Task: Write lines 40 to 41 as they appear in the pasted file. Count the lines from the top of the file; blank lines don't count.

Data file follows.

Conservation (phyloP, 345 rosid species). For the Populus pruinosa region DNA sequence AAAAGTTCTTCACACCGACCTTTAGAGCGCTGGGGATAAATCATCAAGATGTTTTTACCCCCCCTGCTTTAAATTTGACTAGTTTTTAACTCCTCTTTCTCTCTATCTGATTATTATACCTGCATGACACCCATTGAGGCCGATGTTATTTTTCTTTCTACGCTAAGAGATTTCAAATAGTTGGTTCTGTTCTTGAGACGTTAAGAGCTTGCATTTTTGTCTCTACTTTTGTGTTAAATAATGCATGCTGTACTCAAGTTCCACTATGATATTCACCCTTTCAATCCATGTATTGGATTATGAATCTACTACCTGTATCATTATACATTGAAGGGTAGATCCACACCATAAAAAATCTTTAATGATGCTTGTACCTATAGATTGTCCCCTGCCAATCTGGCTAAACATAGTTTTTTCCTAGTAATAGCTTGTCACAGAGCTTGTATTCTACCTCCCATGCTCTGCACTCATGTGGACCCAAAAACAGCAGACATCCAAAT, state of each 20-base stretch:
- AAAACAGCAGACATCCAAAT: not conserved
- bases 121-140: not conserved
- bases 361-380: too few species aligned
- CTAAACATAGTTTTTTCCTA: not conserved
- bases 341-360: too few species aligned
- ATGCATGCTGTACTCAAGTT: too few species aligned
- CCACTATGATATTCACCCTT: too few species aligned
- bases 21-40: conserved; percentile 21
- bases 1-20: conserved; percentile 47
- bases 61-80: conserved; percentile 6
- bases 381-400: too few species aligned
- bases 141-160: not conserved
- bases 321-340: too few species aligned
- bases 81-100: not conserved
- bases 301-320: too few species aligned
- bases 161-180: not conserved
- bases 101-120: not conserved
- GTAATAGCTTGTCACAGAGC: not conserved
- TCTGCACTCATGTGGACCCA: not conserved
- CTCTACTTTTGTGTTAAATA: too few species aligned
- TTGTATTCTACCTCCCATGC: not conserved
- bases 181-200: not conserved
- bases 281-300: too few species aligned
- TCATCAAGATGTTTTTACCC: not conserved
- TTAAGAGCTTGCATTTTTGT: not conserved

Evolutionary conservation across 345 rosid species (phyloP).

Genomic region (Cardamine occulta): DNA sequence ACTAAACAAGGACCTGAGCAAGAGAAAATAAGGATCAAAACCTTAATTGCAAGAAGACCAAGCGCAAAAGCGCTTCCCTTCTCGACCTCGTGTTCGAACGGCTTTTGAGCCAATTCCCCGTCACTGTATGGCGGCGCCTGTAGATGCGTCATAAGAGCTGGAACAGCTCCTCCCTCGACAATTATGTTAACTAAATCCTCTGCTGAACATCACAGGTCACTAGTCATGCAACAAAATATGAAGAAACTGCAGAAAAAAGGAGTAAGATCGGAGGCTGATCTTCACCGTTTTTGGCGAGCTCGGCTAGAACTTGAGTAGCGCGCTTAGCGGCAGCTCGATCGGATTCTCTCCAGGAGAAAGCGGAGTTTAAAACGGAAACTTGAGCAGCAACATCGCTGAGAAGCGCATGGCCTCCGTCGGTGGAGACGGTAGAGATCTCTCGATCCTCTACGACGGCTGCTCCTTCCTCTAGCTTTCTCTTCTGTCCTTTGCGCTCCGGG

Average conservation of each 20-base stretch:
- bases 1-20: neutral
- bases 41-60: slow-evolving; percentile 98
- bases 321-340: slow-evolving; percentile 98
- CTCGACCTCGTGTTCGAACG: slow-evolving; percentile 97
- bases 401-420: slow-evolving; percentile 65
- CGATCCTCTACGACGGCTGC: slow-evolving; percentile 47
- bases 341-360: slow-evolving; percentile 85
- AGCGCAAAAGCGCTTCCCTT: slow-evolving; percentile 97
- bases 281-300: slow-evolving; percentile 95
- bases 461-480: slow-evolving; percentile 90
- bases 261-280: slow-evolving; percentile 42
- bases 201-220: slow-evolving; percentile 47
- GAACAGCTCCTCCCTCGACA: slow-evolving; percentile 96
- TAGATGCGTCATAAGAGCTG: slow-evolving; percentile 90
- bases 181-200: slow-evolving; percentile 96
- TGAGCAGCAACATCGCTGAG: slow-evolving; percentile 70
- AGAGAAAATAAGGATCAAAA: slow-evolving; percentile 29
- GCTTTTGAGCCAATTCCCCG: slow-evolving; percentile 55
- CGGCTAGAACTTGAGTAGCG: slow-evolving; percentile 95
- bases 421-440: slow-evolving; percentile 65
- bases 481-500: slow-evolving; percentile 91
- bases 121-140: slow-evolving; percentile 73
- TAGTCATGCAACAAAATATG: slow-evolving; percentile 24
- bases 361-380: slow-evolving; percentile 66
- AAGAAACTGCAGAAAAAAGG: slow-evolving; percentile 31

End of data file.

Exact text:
- bases 261-280: slow-evolving; percentile 42
- bases 201-220: slow-evolving; percentile 47